• The App library of the Vision Pro is rumored to consists of about 150 dedicated spatial apps at launch. Even though Apple quotes "over a million apps" in the commercials, the company means that most of the App Store's offerings will be able to run in virtual windows on the Vision Pro. Some notable exceptions such as Netflix or YouTube exist and that counts for their iPad versions as well. 

  • Gaming on the Vision Pro is possible so long as you don't have the wrong expectations. Playing games available on the iPad, on a flatscreen, is a blast and you can enjoy those even with a controller (where applicable). VR games, as we know them, are still a challenge primarily due to Apple's choice to ship the Vision Pro without controllers. That being said, third-party developers are working on numerous solutions. Thus far, functionality with SteamVR has been secured, but if you want to truly enjoy your PC VR library, you'll either need a set of tracking stations and controllers or a pair of Nintendo Switch Joy Cons. Naturally, as time passes, we expect for a more elegant solution to become available. 




  • EyeSight, Optic ID and your virtual Persona: EyeSight is what one of the more controversial features of the Vision Pro is called: the ability for the headset to display your eyes — or a multitude of other things — on an external display, mounted on the front of the device. The feature itself is also linked to how you create your virtual Apple avatar too and the entire workflow is impressively simple. The same process leads to the creation of an Optic ID too: Apple's security solution for the Vision Pro. Personas are still in Beta, as of 2024, and are expected to become vastly improved as time goes on. 

  • 3D movies and immersive movies: the Vision Pro is able entertain users with two types of movies, especially optimized for Apple's MR headset. 3D movies are just that: movies, displayed on a flat screen, but in 3D. Immersive movies, on the other hand, aren't just 3D, but they attempt to position the viewer as part of the action. 

  • Spatial Videos: these were introduced during the Vision Pro's reveal and are essentially 3D videos that the user can capture using specific iPhone 15 models, running iOS 17.2 or higher and then played back only on a Vision Pro headset. Apple is marketing these as a type of media that allows you to re-experience memories, but it's not like you can dive in and walk around the moment as if it is a scene. Those that have tried the feature say that it's slightly more immersive than 3D, until you focus on the details around any subjects with contrasting depth, which is when the idea starts to show signs of imperfect AI computation. Naturally, with time, the quality may improve, but the real question is how far will Apple be able to make the format closer to feeling like you're actually re-experiencing a memory.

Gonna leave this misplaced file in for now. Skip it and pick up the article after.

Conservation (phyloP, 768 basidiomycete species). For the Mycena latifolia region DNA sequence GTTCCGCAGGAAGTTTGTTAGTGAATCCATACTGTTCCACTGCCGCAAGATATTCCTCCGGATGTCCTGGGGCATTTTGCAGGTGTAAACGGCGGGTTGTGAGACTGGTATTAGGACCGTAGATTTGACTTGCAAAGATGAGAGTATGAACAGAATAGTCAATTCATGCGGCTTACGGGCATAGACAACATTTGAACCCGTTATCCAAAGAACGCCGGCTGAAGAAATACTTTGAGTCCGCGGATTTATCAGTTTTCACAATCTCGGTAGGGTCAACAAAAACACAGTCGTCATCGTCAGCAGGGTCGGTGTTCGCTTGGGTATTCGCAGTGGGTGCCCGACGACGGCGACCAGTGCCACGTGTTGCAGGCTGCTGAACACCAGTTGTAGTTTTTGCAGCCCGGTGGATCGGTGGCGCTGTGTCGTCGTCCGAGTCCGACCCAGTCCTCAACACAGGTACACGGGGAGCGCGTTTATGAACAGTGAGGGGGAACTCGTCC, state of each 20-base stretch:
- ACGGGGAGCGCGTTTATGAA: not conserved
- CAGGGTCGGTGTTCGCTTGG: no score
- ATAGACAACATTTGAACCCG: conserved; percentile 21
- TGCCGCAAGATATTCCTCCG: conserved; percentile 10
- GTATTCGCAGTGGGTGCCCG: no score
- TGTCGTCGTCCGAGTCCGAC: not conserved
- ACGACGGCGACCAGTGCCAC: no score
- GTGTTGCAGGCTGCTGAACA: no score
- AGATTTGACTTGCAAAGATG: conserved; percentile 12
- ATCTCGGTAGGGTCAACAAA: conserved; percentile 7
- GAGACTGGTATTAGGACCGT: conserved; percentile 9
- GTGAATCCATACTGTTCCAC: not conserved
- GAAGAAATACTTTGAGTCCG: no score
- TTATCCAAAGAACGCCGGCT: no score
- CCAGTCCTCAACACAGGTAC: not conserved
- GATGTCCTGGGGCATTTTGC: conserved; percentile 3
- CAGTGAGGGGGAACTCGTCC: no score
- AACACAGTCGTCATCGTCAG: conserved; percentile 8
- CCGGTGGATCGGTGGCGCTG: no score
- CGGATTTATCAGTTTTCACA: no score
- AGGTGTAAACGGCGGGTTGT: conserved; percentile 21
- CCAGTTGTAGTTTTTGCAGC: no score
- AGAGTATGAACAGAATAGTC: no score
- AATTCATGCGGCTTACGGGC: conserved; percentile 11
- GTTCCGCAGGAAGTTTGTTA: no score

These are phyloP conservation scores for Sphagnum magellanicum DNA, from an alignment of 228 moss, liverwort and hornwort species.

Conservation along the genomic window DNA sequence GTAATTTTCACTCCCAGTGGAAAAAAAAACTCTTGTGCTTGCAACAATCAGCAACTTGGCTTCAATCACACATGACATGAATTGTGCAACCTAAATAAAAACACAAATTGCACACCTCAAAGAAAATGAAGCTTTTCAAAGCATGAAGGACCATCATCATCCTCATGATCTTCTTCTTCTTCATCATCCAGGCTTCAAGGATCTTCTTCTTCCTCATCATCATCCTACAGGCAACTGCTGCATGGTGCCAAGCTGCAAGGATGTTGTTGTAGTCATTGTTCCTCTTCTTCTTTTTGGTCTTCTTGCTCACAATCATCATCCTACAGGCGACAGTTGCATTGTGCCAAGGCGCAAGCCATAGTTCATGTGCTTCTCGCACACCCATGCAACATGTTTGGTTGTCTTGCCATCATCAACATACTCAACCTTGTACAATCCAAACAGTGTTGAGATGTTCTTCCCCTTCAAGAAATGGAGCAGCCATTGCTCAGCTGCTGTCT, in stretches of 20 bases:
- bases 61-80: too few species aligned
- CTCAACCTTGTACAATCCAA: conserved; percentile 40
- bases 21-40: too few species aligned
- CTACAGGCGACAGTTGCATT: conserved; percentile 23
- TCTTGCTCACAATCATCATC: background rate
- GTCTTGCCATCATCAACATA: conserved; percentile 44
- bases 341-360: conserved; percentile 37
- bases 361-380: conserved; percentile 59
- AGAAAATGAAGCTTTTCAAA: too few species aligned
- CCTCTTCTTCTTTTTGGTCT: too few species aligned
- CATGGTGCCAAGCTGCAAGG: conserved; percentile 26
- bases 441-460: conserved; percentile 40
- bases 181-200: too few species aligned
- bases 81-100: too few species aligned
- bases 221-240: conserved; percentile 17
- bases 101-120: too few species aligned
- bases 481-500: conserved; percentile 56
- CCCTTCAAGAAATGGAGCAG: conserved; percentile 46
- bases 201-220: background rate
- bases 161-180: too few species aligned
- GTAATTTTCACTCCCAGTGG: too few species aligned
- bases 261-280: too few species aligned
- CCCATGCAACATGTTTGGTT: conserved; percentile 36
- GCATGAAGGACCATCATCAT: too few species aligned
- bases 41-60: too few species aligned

• The ability to set up an MR virtual workspace: The Vision Pro has been shown to be capable enough to mix it's spatial computation data with it's rendering MR capabilities in order to let users attach virtual objects to the real world. This means that, in theory, so long as you have some empty desk space, you can set up an entire workspace with numerous virtual monitors. In an ideal setting, this would also remove the need for a mouse and keyboard, but for the time being, the Vision Pro's keyboard isn't up to the challenge just yet. 

  • Not forgetting your passcode is essential when owning a Vision Pro, because if you need to have it reset, you may have to visit an Apple Store or get it completely replaced. Apple representatives can offer you a Developer Strap for $290, which you can use to reset the Vision Pro at any time via connecting it to an iPad or laptop, which is a bit extreme. Optic ID exists on the Vision Pro, yes, but just like with Face ID, it can't always replace your passcode. You can turn off the need for a Passcode from Settings, but it is still unclear if that impacts the Vision Pro's functionality in any disruptive ways. 

  • Guest mode and Travel mode: Guest mode is a setting that kicks-in automatically as soon as the spatial computer detects that someone, other than it's primary user, has put it on. It can also be activated manually, before passing the device to another user. Travel mode, on the other hand, allows users to enjoy the Vision Pro while in a moving vehicle, like during a flight. 

  • Environment settings: This idea isn't anything new to the world of VR: these are typically different styles of rooms or environments that the wearer can choose from, while hanging out in a headset's hub area or navigating it's general UI. 

  • What about Vision Pro on PC? Basically: yes, but with extra steps. The fan-favorite app Immersed has already launched on the Vision Pro app store, allowing users to use Apple's headset with a Windows PC. The app also allows for up to six virtual monitors (though those will require quite a powerful computer setup too). Other popular alternatives such as Virtual Desktop are also on their way, so where's the twist? Well, essentially, since the Vision Pro doesn't come with any sort of controllers, playing conventional PCVR games is still a challenge. There are solutions out there, like using third party controllers with external tracking stations, but those inflate the already hefty price of the Vision Pro drastically, so keep that in mind. That being said, nothing stops you from enjoying conventional gaming on a huge virtual screen, which for some gamers would be more than enough. 


Using the Vision Pro outside of the USA before it is internationally released: